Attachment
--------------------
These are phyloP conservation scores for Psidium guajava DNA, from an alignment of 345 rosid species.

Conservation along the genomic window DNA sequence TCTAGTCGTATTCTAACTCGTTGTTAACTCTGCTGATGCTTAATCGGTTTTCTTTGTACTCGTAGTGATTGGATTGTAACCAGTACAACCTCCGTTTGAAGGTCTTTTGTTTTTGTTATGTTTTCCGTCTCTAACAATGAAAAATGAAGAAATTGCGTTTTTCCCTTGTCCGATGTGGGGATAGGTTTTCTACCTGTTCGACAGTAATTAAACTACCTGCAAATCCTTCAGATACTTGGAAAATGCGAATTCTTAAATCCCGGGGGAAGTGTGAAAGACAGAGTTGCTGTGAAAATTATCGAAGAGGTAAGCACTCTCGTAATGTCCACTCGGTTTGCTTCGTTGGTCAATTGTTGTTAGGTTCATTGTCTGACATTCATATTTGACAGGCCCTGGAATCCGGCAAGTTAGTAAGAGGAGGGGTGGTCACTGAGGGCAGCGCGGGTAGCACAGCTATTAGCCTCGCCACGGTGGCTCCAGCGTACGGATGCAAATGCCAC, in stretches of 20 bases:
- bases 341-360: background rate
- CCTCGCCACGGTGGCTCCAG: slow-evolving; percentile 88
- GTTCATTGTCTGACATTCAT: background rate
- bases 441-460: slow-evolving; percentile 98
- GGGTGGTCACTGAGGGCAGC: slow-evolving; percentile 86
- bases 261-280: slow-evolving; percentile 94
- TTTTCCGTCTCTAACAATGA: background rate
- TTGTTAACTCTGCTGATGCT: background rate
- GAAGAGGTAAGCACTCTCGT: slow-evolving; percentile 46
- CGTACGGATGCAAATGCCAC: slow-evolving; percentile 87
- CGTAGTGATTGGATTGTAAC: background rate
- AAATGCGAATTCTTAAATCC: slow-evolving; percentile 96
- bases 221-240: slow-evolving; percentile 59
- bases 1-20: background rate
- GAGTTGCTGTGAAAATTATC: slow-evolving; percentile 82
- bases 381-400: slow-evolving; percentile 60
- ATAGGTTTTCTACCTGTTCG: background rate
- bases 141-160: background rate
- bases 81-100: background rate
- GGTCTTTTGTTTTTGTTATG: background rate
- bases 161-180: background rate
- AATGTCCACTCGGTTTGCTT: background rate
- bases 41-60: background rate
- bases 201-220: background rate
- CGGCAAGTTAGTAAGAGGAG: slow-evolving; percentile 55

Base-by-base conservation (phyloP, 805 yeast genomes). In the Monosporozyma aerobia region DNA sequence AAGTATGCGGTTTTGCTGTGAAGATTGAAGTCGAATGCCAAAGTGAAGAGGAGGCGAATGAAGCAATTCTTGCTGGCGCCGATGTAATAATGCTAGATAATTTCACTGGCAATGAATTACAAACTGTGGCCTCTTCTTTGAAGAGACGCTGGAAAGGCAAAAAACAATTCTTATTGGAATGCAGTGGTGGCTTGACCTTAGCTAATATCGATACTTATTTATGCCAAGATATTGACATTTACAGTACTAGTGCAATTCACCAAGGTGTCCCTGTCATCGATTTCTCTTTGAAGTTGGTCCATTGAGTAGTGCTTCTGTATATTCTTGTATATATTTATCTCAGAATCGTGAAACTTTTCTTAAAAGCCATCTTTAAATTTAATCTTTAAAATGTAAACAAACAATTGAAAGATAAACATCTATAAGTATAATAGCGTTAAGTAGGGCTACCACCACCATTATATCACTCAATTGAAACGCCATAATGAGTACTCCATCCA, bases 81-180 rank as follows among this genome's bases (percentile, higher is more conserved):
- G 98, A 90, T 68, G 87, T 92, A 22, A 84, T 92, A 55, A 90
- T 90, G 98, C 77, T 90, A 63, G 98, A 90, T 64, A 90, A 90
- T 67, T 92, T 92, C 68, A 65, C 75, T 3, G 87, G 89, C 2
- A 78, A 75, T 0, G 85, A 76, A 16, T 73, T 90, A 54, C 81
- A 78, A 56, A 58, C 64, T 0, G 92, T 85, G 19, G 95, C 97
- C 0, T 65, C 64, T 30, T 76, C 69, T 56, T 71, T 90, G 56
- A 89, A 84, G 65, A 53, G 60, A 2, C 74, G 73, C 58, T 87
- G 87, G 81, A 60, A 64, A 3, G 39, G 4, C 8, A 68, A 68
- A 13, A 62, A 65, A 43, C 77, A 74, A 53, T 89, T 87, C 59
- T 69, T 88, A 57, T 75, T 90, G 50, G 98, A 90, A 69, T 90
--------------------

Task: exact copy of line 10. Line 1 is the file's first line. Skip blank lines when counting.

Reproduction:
- TTGTTAACTCTGCTGATGCT: background rate